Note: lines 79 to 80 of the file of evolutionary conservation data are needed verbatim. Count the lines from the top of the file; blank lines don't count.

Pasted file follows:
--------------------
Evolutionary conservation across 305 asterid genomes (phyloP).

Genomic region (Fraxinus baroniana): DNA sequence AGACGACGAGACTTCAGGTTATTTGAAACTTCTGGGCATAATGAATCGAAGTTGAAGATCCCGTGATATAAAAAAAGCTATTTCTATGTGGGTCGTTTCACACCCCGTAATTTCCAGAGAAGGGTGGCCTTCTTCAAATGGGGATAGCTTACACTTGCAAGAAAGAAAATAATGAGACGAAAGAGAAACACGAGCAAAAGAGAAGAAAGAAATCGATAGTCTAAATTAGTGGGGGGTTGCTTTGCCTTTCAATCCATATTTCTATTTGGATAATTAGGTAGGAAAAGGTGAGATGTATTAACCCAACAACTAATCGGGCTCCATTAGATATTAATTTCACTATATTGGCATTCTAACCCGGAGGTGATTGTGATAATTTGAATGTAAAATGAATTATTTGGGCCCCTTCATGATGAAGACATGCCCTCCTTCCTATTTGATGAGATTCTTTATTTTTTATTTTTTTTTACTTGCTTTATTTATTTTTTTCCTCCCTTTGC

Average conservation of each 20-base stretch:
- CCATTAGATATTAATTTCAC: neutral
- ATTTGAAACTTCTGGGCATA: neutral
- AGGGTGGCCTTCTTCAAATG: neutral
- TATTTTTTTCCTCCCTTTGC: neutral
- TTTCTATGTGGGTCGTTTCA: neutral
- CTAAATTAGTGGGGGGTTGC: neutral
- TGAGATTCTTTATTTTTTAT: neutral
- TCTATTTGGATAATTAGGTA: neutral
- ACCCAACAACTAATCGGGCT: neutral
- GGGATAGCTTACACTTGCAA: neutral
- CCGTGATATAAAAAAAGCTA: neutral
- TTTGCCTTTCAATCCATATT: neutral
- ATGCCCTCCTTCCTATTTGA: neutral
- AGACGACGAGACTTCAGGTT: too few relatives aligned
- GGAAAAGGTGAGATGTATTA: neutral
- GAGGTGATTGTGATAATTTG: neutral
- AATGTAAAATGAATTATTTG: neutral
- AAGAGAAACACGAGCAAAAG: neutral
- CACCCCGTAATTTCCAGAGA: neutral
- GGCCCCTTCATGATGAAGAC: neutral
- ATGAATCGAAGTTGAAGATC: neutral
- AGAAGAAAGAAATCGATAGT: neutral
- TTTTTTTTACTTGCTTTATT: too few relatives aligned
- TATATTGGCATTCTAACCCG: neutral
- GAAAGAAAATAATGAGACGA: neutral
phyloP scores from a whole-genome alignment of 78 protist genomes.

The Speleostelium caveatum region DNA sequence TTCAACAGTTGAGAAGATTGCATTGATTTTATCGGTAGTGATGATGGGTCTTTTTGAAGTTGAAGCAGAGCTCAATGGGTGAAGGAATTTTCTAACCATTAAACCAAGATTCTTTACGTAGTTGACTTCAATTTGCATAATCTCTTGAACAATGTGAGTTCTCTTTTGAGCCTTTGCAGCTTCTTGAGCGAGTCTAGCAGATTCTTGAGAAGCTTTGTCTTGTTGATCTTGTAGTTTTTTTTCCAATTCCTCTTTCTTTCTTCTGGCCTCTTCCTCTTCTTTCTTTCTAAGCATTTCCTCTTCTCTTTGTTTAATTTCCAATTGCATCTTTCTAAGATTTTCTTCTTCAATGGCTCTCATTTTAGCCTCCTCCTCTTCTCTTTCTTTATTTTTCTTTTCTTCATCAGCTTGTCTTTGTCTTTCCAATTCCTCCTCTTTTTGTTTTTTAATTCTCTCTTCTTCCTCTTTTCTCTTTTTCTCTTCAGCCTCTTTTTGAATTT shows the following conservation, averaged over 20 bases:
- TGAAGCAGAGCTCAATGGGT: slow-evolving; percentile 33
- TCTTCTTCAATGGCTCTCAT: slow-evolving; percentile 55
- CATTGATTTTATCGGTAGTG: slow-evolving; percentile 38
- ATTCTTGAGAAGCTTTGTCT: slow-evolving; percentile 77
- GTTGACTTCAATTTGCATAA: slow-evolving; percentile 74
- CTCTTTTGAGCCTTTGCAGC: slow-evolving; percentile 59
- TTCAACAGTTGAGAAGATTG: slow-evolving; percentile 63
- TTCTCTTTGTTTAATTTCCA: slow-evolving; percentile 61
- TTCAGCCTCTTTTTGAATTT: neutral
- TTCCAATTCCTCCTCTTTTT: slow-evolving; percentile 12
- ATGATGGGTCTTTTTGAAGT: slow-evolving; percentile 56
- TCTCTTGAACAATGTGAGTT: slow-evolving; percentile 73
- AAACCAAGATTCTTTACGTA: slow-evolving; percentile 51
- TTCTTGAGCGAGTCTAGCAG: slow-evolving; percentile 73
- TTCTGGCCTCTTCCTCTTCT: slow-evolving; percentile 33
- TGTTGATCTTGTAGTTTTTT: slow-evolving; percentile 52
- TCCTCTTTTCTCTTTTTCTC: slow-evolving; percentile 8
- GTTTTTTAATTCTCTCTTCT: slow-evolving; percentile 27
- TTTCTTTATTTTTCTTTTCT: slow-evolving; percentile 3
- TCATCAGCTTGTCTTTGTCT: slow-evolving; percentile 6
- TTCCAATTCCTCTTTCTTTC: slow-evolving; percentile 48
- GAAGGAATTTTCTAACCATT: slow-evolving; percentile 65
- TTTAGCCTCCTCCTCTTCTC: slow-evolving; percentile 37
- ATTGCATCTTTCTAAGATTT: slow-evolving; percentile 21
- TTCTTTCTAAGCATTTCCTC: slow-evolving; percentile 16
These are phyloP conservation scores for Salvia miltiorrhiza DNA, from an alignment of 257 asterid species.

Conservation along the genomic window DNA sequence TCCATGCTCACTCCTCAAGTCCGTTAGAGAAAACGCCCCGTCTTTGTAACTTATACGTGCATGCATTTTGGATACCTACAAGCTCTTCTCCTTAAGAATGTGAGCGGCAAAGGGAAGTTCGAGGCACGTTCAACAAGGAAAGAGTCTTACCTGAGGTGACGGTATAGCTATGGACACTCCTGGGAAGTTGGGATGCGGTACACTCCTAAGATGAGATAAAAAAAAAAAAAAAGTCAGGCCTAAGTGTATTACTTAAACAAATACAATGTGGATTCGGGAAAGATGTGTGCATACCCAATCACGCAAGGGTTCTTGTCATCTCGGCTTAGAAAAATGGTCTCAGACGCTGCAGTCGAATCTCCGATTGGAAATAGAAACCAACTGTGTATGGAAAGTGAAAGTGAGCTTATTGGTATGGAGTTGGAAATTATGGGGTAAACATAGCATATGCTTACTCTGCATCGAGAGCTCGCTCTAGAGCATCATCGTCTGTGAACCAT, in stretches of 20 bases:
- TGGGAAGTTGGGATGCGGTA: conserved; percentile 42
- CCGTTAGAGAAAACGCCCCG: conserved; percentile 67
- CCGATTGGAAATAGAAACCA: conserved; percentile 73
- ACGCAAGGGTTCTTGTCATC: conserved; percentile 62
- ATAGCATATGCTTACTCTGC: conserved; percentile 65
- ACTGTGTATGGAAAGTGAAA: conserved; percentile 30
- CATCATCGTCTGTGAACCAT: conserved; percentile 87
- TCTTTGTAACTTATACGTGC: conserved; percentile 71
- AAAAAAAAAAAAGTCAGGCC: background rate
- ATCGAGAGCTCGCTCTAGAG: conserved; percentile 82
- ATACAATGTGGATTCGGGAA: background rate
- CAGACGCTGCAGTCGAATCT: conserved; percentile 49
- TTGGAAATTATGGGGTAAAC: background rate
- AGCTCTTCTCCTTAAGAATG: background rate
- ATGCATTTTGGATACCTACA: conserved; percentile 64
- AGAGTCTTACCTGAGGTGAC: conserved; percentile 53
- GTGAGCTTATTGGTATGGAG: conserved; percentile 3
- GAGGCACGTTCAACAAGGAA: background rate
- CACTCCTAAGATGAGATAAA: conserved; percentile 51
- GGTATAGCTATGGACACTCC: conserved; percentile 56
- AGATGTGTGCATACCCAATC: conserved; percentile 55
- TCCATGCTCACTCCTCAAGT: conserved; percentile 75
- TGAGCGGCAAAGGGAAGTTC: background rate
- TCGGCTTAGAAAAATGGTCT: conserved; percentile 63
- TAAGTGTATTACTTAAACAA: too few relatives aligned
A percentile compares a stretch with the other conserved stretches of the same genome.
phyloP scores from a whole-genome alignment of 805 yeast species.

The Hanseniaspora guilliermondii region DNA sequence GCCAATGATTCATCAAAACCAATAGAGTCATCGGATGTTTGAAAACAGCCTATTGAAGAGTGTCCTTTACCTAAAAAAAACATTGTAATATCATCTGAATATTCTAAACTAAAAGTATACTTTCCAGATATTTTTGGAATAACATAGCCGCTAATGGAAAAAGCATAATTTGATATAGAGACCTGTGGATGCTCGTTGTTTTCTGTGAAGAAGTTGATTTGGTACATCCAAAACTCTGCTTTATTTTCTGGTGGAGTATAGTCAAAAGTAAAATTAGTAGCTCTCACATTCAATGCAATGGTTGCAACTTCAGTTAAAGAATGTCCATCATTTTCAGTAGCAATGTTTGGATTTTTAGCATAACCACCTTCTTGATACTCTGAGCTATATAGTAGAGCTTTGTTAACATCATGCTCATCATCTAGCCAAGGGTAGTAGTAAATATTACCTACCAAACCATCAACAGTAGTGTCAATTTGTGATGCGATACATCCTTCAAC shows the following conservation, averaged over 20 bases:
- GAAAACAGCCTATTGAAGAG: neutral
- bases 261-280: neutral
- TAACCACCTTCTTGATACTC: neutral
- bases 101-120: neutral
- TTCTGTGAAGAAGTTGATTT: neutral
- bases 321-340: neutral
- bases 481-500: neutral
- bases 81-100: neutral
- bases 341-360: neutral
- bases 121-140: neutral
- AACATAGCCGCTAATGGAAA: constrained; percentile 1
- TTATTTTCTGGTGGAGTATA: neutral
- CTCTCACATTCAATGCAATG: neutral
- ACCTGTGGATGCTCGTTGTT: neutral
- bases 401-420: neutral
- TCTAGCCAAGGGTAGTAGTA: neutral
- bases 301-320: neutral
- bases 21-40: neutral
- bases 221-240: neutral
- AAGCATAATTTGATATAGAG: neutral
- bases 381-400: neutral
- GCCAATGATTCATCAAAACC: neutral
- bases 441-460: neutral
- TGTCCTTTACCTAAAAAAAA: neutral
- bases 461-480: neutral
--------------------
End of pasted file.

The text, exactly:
- TCCATGCTCACTCCTCAAGT: conserved; percentile 75
- TGAGCGGCAAAGGGAAGTTC: background rate